Following his opportunity to officiate a fifth grade girls' basketball game alongside her, our Ray Floriani had the opportunity to spend a few minutes with the legendary Carol Blazejowski. (Photo courtesy of Ray Floriani)
Nutley, NJ – Joe DeSantis, former Quinnipiac coach and current Fairfield broadcast analyst, runs a girls' basketball academy each summer. At the beginning, he poses a trivia question. What college player holds the scoring record at Madison Square Garden? The answer is, more often than not, Michael Jordan. The truth of the matter is the record is held by a women’s basketball star.
In 1978, Carol Blazejowski scored 52 points for Montclair State against Queens College at the ‘World’s Most Famous Arena.’ On Saturday, yours truly had the honor and opportunity to officiate a fifth grade girls' game with Blazejowski, a certified official in New Jersey. Following our game, a brief Q & A was in order:
Ray Floriani: Your Montclair State team made it to the AIAW Final Four in 1978. Can you comment on that?
Carol Blazejowski: It was a very special time. We were a small no-name school, but made it with UCLA, Maryland and Wayland Baptist, who was a women’s basketball power at the time. It really was the first true Women’s Final Four at the time. We lost to UCLA in the semi finals, (Blazejowski scored 40 points) but came back to get third by defeating Wayland Baptist in the consolation. We played in Pauley Pavilion (on the UCLA campus). It was a really special time for us.
RF: What are some of the changes you have seen in the women’s game over the years?
CB: The athleticism, size and strength today are very impressive, and much more than when we played. Now, you have players in the women’s game getting to the point the in some instances game can be played above the rim. You have a few players dunking, something we did not have years ago.
RF: So many players utilize it to be showcased, but what are your feelings on AAU basketball?
CB: We had a little bit of AAU years ago, but now it is very widespread. I feel it’s a case of 'play a game, play another, play another,' all in one day. It can detract from practices, which the kids need. Also, so many of the games are up-and-down affairs where the players really do not get a chance to execute or learn properly.
RF: What about officiating? How did you get into it?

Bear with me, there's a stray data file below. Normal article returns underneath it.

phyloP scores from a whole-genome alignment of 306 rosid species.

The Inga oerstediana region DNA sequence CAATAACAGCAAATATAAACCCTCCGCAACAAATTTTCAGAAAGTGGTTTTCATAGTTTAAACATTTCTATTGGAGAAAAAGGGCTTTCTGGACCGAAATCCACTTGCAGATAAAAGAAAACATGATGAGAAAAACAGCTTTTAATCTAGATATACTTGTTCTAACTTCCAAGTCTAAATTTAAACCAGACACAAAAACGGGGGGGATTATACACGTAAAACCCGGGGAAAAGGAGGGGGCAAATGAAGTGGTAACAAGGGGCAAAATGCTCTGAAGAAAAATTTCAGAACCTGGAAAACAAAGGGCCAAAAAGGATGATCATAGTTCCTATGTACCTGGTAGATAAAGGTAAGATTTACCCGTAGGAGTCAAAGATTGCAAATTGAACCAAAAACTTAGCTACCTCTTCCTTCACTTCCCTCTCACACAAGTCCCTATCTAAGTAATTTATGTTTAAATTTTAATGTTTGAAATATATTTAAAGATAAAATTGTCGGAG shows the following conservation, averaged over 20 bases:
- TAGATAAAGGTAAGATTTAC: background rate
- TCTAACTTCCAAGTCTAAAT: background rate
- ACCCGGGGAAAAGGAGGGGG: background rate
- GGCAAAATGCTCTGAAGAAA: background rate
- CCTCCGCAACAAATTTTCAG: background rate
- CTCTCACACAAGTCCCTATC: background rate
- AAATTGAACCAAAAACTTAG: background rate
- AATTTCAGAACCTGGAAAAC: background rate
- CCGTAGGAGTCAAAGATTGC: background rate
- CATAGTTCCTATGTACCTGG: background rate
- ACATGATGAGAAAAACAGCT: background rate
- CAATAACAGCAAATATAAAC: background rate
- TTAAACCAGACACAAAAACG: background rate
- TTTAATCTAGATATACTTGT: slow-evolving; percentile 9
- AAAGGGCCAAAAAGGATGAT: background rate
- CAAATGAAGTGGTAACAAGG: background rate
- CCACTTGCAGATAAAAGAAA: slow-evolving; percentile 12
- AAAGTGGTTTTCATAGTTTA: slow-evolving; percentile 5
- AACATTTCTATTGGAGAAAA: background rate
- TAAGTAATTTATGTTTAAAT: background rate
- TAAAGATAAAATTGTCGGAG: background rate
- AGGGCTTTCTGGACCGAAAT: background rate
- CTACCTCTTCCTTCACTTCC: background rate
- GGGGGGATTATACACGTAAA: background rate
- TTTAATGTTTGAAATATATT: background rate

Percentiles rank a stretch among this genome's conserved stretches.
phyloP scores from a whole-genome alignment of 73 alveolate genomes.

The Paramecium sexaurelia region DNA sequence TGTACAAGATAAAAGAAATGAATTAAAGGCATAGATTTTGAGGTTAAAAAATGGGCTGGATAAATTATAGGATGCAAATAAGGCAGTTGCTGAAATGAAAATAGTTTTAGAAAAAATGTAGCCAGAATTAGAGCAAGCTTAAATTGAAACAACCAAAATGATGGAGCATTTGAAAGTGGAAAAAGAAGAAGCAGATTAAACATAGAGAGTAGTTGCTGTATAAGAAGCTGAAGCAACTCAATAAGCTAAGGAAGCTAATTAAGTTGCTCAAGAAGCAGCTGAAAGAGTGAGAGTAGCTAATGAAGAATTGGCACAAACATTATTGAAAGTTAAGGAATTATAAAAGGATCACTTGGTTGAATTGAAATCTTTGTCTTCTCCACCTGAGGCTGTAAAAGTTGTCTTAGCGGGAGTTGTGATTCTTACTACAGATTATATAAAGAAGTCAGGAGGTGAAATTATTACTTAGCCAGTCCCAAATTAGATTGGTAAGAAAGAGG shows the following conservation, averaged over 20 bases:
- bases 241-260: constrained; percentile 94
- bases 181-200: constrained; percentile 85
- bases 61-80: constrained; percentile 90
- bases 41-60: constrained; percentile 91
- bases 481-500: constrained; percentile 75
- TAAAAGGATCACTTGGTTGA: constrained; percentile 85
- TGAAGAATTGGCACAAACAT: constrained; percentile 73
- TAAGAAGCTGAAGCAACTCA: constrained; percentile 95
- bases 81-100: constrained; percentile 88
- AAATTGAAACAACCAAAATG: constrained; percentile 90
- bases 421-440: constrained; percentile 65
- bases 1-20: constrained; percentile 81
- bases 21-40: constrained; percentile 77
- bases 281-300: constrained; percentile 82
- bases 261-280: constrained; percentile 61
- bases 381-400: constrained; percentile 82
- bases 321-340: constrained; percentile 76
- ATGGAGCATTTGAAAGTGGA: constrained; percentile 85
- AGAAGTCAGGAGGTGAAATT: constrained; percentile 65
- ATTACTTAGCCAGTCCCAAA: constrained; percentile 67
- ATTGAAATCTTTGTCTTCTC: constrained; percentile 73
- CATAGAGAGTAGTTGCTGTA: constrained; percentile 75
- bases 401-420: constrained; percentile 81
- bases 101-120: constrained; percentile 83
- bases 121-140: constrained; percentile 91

CB: I officiated basketball and field hockey in college to pay some bills (full scholarships were rare for women’s players back then). I have played, coached travel basketball, and got back into officiating. Officiating really helps you see the game from a different perspective. Once you do it, you realize things officials handle that you were not aware of as a player or coach. You appreciate what goes into a well-officiated game.
RF: What advice would you give young players, male or female, aspiring to improve to a higher level?
CB: Work very hard at all the fundamentals. Learn them well. Then pick one aspect to really specialize and be outstanding in. It could be three-point shooting, rebounding, whatever, but pick something to excel in.
A lifetime immersed in the game she lovesFrom a star at Cranford (NJ) High School, to Montclair State and national Women’s Player of the Year, internationally and professionally, Blazejowski has also served in the front office for the New York Liberty and WNBA. Recently a youth coach, she is now involved in officiating. The Nutley, New Jersey resident works in the administration of her alma mater, Montclair State. Officiating-wise, she enjoys the youth and travel levels, working and seeing young players at their formative stages on the floor.
The prospect of officiating with someone you covered writing-wise and admired for years was truly exciting, an event of anticipation. Once on the floor, Carol makes you feel as if you are working with someone making you extremely comfortable. Just comfortable to work with, like an officiating partner you seemingly shared the court with on many an occasion.